Coneheaded Meadow Katydid
Continuing with the insects caught by sweep-netting in the tall grass on August 23, 2012, here’s another kind of katydid.
These are sometimes called “sword-bearers” because of the long, swordlike ovipositor the females have. Luckily for us, she only uses it to lay eggs in plant stems, it’s not as dangerous as it looks.
She looks to be one of the katydids in the subfamily Conocephalinae, the Coneheads and Meadow Katydids. They have heads that come to a point just above the antennae.
This appears to be a not-quite-full-grown nymph, based on her small wing buds. According to “Orthoptera of Michigan”, we don’t have any wingless katydids up here in the UP. Although, I’m seeing some hints that there may be both winged and wingless forms of some of these katydids, so who knows? This complicates identification a bit, because the photos available to compare her with with are almost all winged adults.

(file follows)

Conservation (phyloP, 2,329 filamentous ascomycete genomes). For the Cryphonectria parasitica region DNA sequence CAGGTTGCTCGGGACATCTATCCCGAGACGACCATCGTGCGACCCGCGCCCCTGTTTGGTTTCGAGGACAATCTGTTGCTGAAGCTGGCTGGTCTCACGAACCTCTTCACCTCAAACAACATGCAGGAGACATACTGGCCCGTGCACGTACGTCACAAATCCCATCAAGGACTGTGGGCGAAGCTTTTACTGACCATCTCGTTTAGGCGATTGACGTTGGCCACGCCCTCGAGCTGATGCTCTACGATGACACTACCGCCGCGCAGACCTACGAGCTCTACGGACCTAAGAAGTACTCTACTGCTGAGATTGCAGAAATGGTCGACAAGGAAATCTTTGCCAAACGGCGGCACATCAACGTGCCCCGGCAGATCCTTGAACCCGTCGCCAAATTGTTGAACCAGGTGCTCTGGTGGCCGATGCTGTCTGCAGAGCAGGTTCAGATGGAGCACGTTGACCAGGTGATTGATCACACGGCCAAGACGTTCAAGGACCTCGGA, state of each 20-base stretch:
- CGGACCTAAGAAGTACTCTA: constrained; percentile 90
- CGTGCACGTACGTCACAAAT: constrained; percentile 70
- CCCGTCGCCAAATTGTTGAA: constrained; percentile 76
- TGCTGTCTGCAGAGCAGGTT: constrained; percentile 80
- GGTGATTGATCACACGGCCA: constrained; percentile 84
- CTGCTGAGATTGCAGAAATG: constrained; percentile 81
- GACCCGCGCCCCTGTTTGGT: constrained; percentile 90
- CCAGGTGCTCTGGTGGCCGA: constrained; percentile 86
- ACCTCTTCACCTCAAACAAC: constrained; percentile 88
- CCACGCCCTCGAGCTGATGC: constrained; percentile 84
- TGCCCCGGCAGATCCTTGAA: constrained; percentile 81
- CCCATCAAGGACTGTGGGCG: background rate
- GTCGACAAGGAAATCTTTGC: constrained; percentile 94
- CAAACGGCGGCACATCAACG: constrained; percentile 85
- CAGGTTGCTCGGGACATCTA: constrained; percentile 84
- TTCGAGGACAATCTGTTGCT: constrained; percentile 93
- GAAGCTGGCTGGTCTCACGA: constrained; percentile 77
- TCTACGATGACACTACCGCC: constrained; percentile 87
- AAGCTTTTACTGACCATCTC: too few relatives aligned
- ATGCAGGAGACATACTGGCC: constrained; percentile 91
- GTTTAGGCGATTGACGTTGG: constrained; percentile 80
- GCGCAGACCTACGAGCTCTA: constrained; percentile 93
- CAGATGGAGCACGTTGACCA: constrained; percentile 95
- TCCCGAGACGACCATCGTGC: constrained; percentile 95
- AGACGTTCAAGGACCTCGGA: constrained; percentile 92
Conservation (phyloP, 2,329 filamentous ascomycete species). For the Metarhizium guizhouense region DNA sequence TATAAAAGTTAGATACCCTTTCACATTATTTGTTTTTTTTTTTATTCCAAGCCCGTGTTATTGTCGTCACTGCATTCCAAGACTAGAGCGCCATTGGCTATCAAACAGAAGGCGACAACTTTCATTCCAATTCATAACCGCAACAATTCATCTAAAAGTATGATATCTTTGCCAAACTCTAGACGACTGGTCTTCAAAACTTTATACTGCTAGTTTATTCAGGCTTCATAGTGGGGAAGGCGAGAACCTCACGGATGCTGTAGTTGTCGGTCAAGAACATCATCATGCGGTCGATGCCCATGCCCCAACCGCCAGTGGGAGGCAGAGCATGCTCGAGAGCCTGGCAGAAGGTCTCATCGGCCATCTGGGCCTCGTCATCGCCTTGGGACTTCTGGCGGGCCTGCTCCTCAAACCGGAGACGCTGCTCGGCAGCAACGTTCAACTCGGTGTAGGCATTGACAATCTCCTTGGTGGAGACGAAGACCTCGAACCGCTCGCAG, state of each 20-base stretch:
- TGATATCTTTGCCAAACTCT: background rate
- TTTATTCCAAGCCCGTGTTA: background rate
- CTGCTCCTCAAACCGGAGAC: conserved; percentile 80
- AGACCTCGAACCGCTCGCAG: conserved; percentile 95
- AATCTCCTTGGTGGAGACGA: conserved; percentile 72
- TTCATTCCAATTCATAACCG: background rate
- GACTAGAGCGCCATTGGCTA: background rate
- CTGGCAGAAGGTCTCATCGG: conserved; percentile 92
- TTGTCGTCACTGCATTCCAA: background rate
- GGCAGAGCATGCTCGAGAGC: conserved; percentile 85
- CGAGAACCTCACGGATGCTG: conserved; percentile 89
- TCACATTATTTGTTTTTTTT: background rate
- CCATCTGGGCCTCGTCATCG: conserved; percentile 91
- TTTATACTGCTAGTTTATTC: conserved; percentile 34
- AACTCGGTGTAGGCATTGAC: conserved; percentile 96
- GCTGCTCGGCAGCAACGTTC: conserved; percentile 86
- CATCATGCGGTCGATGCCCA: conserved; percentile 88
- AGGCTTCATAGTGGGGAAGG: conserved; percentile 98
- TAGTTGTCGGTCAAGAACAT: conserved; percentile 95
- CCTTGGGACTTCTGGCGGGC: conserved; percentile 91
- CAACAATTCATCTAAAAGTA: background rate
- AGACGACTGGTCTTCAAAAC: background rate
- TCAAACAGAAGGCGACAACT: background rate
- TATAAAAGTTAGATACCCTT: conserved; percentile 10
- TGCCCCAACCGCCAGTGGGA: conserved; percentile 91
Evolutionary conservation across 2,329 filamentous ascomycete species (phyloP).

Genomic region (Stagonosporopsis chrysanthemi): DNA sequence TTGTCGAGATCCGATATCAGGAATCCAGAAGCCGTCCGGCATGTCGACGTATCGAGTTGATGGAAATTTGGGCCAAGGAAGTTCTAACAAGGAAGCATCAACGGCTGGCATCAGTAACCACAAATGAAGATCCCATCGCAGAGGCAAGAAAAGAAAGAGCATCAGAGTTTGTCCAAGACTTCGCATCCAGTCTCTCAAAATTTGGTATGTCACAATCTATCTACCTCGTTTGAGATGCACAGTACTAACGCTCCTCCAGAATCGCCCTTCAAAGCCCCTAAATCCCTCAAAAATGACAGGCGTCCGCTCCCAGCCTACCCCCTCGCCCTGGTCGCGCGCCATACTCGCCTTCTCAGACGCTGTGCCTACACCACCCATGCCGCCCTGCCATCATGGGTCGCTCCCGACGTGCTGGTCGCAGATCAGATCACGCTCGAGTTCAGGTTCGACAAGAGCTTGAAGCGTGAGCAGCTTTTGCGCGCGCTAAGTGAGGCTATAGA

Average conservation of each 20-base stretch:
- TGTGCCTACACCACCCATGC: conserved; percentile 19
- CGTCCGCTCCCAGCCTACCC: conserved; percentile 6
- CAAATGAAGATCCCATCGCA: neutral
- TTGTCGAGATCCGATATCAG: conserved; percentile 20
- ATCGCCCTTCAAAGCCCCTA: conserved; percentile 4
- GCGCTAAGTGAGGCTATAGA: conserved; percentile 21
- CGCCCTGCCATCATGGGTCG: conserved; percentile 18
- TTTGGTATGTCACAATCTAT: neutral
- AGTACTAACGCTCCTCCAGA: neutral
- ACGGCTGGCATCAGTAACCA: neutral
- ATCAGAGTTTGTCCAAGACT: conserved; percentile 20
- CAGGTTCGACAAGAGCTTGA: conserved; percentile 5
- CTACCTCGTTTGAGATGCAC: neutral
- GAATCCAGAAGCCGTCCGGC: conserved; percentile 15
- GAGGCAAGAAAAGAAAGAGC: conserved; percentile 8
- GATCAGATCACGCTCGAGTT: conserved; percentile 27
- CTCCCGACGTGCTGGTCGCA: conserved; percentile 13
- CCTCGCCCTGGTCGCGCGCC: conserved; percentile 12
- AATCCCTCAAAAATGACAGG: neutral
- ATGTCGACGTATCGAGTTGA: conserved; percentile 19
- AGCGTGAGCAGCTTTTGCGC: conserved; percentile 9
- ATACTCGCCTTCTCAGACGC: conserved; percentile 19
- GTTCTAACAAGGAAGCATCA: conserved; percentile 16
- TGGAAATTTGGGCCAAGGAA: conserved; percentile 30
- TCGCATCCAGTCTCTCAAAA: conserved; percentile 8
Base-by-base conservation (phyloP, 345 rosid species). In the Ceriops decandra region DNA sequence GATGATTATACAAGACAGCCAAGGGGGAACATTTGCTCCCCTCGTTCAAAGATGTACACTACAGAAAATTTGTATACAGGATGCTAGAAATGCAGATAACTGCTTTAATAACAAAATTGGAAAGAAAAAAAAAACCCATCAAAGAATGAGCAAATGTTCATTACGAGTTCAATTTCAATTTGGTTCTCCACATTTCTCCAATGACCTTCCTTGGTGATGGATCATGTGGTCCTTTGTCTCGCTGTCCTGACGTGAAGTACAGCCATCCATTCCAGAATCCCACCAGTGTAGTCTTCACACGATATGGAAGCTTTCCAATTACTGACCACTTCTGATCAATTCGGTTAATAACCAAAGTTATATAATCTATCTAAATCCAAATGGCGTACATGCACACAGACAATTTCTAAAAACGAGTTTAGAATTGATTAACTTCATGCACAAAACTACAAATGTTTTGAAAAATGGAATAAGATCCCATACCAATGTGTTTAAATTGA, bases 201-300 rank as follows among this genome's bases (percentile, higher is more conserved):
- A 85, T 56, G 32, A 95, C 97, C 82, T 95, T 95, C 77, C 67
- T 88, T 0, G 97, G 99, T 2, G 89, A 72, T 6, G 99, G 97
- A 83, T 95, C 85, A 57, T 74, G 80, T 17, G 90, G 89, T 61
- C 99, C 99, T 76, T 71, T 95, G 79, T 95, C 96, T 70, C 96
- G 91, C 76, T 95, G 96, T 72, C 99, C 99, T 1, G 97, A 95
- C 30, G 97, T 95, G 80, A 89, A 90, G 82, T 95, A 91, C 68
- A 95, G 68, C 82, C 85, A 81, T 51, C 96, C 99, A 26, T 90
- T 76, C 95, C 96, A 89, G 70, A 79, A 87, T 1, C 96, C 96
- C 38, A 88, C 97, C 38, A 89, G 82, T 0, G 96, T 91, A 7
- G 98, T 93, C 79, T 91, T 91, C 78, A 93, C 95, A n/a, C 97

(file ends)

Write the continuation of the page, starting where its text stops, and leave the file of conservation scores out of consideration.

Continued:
I’m kind of torn as to the ID. The coloration looks to be pretty close to that of the Straight-Lanced Meadow Katydid, Conocephalus strictus, but her ovipositor isn’t long enough (although, if she’s a nymph, maybe her ovipositor would get longer on the next molt?). Then again, she isn’t too different from the Slender Meadow Katydid, Conocephalus fasciatus, which is supposed to be the most common meadow katydid in northern Michigan, so the odds tend to go that way.